Thanks to the efforts of committed environmental groups, government organizations and individuals, the Hudson Valley is poised to position itself as a model for melding environmental and economic interests.
This summer, while many of us were enjoying the great outdoors, two high-level planning efforts were completed with little fanfare. Their goal: to envision the best future for the Hudson River Valley. I was fortunate to be a part of both efforts; their implementation would bode well for our region's health, ecologically and economically.
In June, six task-force committees delivered their final reports to the Hudson Valley Quadricentennial Commission. One report outlined how the valley's cultural and educational resources could be harnessed to support a vibrant future economy.
Committee members built a vision that would make the mid-Hudson region the "Silicon Valley of the East," with educational institutions, historical landmarks, parks, and green industries as its anchors. Destination travel to enjoy heritage sites, pastoral landscapes and food may provide an important economic basis for our region.
And food is important. Various subcommittees submitted visions for the best land-use planning in the Hudson River Valley, which might capitalize on our ability to supply local, community-supported agricultural products to a growing market demand for them. Preserving farmlands for food products in a vibrant economy emerged as a major tenet for preserving the Hudson River landscape as we know it.
Serendipitously, the Quadricentennial reports were compiled just in time for a visit by high-level officials from the U.S. Departments of Agriculture and Interior and the U.S. Environmental Protection Agency, who came to Dutchess County as part of President Barack Obama's "Listening Tour" of America. Beginning at a White House conference in April, the "America's Great Outdoors Initiative" has taken government officials to 25 sites to identify grassroots solutions to conserving land and waters and reconnecting Americans to the outdoors. The timing was perfect — as if the Quadricentennial Commission had been planning its report in anticipation of the Listening Tour.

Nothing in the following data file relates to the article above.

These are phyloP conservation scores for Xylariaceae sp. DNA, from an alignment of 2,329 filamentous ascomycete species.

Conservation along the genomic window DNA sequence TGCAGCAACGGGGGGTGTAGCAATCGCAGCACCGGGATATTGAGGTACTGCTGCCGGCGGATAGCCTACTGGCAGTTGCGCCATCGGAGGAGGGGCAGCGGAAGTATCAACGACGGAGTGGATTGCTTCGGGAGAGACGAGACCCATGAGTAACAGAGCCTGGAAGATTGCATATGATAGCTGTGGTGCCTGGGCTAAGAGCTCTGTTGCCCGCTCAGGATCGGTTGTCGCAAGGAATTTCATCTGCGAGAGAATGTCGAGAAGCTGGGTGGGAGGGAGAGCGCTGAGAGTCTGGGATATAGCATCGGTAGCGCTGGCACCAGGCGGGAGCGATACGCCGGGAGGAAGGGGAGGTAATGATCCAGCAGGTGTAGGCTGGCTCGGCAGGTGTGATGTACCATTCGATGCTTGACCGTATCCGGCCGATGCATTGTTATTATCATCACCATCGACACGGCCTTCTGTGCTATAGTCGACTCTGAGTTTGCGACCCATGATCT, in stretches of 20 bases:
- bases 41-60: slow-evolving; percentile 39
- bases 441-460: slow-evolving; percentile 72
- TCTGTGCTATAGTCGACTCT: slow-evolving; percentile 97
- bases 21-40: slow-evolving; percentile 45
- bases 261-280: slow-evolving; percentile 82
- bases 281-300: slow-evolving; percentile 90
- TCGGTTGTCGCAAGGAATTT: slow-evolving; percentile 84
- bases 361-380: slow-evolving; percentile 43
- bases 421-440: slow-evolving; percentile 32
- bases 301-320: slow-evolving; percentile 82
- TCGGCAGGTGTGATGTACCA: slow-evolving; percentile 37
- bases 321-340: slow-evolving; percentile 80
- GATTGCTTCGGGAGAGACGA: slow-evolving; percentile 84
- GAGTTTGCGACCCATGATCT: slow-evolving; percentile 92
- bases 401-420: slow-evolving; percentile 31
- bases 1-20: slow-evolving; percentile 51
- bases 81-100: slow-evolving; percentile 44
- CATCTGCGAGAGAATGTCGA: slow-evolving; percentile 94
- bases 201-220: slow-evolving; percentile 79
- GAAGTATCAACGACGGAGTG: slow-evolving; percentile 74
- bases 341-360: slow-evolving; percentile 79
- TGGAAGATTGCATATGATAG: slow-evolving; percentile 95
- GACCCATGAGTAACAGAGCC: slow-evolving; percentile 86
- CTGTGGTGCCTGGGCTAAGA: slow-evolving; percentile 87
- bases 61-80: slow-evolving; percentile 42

The August meeting of the listening tour at the Wallace Center in Hyde Park highlighted important youth interest and youth initiatives organized by the environmental group, Clearwater (Hudson River Sloop Clearwater). Other environmental organizations, including Scenic Hudson, Riverkeeper and the Cary Institute, also provided input.
Sasha Spector of Scenic Hudson spoke of the need to preserve what remains of the biological diversity of the Hudson River. And I was able to stress the importance of watershed-scale land planning efforts — to recognize that the quality of Hudson River waters begins in the small streams that drain fields and forests throughout the valley.
Timing is crucial. Without proper land-use plans that take the needs of people and nature into account, we stand to lose much of what makes the Hudson River Valley so special. Unbridled development and suburban sprawl will maximize the loss of rural landscape and its regional heritage, while making it increasingly difficult to develop efficient public transportation systems that minimize the loss of land to pavement.
All the planning in the world will be of no use unless the citizens of the mid-Hudson region expect and empower their elected officials to implement plans that move us in the right direction — toward sustainable communities that provide good jobs, health care, clean air and water and preservation of the cultural and environmental heritage that make the Hudson River Valley so attractive to its citizens.